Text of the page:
As a point of interest, another interesting process listed is PID 776. This process has the command line shown with a background color of red, indicating that the process was launched from an NTFS alternate data stream. This may be another indicator of malicious code, because alternate data streams are not normally used.

There is also a standalone executable version of procdmp.pl that provides a GUI for selecting the files to be parsed. This utility is available from the same Web site as procdmp.pl.

These five utilities will provide a comprehensive snapshot of the running processes on the system. Correlating the data using tools such as procdmp.pl makes the data easier to read, and is less prone to misinterpretation. By using these tools, investigators can quickly retrieve and analyze data, and make accurate decisions regarding follow-up steps in their investigations.

Removing the Trojan

After collecting and analyzing process information, the investigator may realize that a Trojan or IRC bot has been installed on the system. There may be an unusual process running. The path or command line (see above) for the process may be suspicious, or an unusually named process may not only have a port open (found via fport.exe), but also have a connection to a remote system (determined via netstat.exe). In one recent discussion on a public list, the IRC bot in question used the name "taskmngr.exe" to "hide" the mIRC client. In the case of the "russiantopz" IRC bot, the mIRC client was renamed to "statistics.exe". A search of Internet sources showed that the name was associated with a valid database product. While Internet searches may be useful in determining whether a process is "normal" (or "valid") or not, they are not always conclusive. One place to search for information on Win2K-specific processes is the Microsoft Advanced Search.

From the process information, the investigator will have path and file name information he can use to track down the files in question. The process information will also show how to open file handles and modules (DLLs) used by the process. The executable image can be copied to a safe location for analysis, and then deleted from the "victim" system. The Registry should be searched for footprints, which can then be removed. If the process information shows that the process was running in an elevated user context (i.e., Administrator, Domain Admin, etc), then additional steps will need to be taken to determine whether files or data were modified or copied. That said, in most cases an Administrator- or System-level compromise will result in a complete re-installation of the operating system and application files from clean media. However, prior to doing so, care should be taken to determine how the system was compromised in the first place. Otherwise, any efforts to return the system to normal operation will be wasted.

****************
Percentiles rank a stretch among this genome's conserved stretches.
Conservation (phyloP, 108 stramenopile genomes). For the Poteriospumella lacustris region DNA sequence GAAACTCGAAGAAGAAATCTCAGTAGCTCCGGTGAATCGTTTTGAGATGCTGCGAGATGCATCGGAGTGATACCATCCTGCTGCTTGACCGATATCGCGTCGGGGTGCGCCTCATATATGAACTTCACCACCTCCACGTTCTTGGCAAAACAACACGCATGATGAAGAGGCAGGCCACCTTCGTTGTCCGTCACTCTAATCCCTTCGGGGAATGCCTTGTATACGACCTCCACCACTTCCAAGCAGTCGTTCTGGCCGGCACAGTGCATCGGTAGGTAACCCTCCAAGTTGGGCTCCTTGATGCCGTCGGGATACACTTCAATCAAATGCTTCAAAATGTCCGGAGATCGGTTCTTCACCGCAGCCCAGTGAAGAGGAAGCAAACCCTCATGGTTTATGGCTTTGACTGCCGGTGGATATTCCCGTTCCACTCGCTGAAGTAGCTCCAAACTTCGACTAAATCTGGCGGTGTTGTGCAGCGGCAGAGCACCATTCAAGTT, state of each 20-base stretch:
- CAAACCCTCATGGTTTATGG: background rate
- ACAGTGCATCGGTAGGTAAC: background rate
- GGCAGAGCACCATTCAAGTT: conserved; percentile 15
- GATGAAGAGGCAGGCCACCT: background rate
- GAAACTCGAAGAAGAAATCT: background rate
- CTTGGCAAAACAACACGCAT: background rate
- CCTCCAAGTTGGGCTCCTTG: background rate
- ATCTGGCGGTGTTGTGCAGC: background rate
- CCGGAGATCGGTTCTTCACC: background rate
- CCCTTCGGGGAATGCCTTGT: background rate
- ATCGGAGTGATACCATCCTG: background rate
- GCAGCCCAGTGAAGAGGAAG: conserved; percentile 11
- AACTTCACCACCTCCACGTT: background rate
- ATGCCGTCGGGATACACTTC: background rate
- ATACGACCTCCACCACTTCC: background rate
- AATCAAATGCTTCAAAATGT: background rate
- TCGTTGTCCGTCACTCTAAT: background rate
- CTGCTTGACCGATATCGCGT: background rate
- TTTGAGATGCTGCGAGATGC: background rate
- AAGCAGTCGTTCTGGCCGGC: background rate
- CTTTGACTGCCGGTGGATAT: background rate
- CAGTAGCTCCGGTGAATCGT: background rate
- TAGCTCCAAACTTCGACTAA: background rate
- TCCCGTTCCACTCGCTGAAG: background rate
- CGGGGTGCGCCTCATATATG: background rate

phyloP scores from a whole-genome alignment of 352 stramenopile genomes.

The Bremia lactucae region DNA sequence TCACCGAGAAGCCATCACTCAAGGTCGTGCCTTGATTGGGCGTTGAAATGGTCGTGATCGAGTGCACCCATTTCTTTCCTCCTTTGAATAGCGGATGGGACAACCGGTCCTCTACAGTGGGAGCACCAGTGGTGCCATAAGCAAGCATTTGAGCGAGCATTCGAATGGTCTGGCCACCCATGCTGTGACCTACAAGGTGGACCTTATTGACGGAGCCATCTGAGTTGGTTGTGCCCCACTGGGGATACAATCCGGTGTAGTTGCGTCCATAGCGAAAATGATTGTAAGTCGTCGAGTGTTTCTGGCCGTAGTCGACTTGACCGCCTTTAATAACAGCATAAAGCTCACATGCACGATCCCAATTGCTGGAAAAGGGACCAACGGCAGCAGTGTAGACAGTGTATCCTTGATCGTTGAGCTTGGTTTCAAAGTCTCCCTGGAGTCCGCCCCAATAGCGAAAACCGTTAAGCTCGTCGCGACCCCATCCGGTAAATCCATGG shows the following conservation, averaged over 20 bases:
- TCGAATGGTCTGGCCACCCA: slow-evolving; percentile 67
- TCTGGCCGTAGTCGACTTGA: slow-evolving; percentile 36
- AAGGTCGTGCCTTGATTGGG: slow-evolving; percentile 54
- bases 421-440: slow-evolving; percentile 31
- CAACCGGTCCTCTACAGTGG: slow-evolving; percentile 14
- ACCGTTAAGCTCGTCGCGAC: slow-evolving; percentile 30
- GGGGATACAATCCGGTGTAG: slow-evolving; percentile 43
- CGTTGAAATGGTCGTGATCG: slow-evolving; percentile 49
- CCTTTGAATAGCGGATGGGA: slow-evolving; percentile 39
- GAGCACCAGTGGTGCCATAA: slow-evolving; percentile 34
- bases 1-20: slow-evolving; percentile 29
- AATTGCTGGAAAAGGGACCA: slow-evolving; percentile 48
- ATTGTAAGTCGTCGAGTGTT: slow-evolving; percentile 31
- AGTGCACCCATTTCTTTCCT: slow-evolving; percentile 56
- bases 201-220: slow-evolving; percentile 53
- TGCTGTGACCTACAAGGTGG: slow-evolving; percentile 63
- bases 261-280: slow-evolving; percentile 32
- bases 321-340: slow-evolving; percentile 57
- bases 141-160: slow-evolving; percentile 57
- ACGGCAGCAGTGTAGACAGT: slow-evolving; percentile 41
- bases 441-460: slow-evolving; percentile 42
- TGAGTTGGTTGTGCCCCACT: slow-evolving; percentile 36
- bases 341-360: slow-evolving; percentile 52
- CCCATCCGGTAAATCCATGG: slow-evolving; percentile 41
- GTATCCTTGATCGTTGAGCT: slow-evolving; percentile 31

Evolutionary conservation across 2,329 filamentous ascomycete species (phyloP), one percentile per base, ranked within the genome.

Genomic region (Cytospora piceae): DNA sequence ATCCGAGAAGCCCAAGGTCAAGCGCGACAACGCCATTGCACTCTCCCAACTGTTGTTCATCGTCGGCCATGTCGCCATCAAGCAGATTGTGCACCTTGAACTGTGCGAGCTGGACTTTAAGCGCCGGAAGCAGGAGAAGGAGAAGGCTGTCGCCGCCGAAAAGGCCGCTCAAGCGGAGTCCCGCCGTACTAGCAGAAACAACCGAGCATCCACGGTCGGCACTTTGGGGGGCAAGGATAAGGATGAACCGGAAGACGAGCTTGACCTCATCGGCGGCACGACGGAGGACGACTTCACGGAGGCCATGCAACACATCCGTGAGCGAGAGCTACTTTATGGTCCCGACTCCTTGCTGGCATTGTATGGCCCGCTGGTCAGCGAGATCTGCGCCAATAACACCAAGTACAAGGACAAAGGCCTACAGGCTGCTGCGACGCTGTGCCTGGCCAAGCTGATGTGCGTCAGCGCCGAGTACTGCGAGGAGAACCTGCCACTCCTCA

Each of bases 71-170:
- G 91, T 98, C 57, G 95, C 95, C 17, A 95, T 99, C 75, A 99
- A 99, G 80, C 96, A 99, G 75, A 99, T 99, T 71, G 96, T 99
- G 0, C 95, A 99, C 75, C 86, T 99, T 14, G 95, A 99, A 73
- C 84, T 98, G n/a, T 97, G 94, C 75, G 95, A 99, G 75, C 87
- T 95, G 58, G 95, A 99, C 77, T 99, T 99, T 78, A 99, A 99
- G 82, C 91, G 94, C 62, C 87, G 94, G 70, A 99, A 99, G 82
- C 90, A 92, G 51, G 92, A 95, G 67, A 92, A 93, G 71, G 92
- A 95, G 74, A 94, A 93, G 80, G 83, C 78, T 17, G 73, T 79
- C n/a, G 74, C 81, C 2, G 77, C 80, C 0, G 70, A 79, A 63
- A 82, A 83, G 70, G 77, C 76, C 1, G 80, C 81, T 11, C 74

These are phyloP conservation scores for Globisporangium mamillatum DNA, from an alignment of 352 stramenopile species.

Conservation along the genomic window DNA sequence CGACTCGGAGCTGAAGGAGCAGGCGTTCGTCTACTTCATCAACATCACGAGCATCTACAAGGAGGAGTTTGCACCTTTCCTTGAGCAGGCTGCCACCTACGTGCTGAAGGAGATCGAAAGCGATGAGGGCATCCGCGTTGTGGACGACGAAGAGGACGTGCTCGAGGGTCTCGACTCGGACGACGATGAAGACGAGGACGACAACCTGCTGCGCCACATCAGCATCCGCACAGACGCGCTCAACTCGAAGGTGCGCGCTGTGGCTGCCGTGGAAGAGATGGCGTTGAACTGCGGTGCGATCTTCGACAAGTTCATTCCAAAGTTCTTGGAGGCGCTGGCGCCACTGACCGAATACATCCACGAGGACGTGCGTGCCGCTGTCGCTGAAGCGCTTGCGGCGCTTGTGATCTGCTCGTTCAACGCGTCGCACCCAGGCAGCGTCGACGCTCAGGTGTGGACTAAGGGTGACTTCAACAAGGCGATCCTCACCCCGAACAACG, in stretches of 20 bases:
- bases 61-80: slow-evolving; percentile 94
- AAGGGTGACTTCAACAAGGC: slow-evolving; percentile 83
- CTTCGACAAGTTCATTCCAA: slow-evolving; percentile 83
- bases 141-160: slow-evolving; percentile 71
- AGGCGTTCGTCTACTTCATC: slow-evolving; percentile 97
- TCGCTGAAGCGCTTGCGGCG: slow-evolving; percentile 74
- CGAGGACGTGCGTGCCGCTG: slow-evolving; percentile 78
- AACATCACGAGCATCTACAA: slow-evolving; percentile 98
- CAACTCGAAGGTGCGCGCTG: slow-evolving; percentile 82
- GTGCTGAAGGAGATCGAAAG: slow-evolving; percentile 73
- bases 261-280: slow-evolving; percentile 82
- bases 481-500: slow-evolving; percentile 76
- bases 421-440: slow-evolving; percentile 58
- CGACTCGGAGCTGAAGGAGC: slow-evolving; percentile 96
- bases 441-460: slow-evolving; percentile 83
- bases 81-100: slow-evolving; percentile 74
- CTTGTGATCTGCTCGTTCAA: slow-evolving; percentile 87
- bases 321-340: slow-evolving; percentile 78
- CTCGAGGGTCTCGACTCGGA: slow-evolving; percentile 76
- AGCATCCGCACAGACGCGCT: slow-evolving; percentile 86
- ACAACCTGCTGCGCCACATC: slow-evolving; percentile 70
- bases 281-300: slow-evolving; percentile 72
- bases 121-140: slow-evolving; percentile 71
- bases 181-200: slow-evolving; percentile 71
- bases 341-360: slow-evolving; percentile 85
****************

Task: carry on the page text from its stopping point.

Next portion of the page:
If the administrator of the system had enabled Process Tracking via the EventLog, and the events in question had not been overwritten, the investigator would have an additional source of information regarding the suspect process(es). For example, analysis of the "russiantopz" mIRC bot showed that while the mIRC client was running, the process to hide the client window from view on the desktop had been launched and then terminated. Enabling auditing and logging mechanisms in the operating system and applications can provide a wealth of information to the administrator and investigator alike. These mechanisms, when used in conjunction with other mechanisms (i.e., strong passwords, installed patches, adequate ACLs, etc.) can not only serve to prevent installations of Trojans and bots, but will also generate "noise" when there has been an attempt to do so. This information can then be used to determine the likely avenue of attack, or infection vector.

Conclusion

The necessary steps to locate and remove a Trojan or IRC bot from an infected system are relatively simple and effective. With a couple of utilities, and some knowledge of Win2K systems, the malware can be located, removed from the "victim" system for later analysis, and the system restored to use relatively quickly. Instances in which an Administrator-level compromise has been determined (or is strongly suspected), appropriate steps should be taken. However, by adequately configuring Win2K systems, and keeping a modest incident response toolkit available, incident handlers can respond quickly and effectively.

References

[1] 2001 Malicious Code Trends, 2002 Predictions whitepaper, iDefense

[2] Network Trojans: What you really need to know, H. Carvey

This article originally appeared on SecurityFocus.com -- reproduction in whole or in part is not allowed without expressed written consent.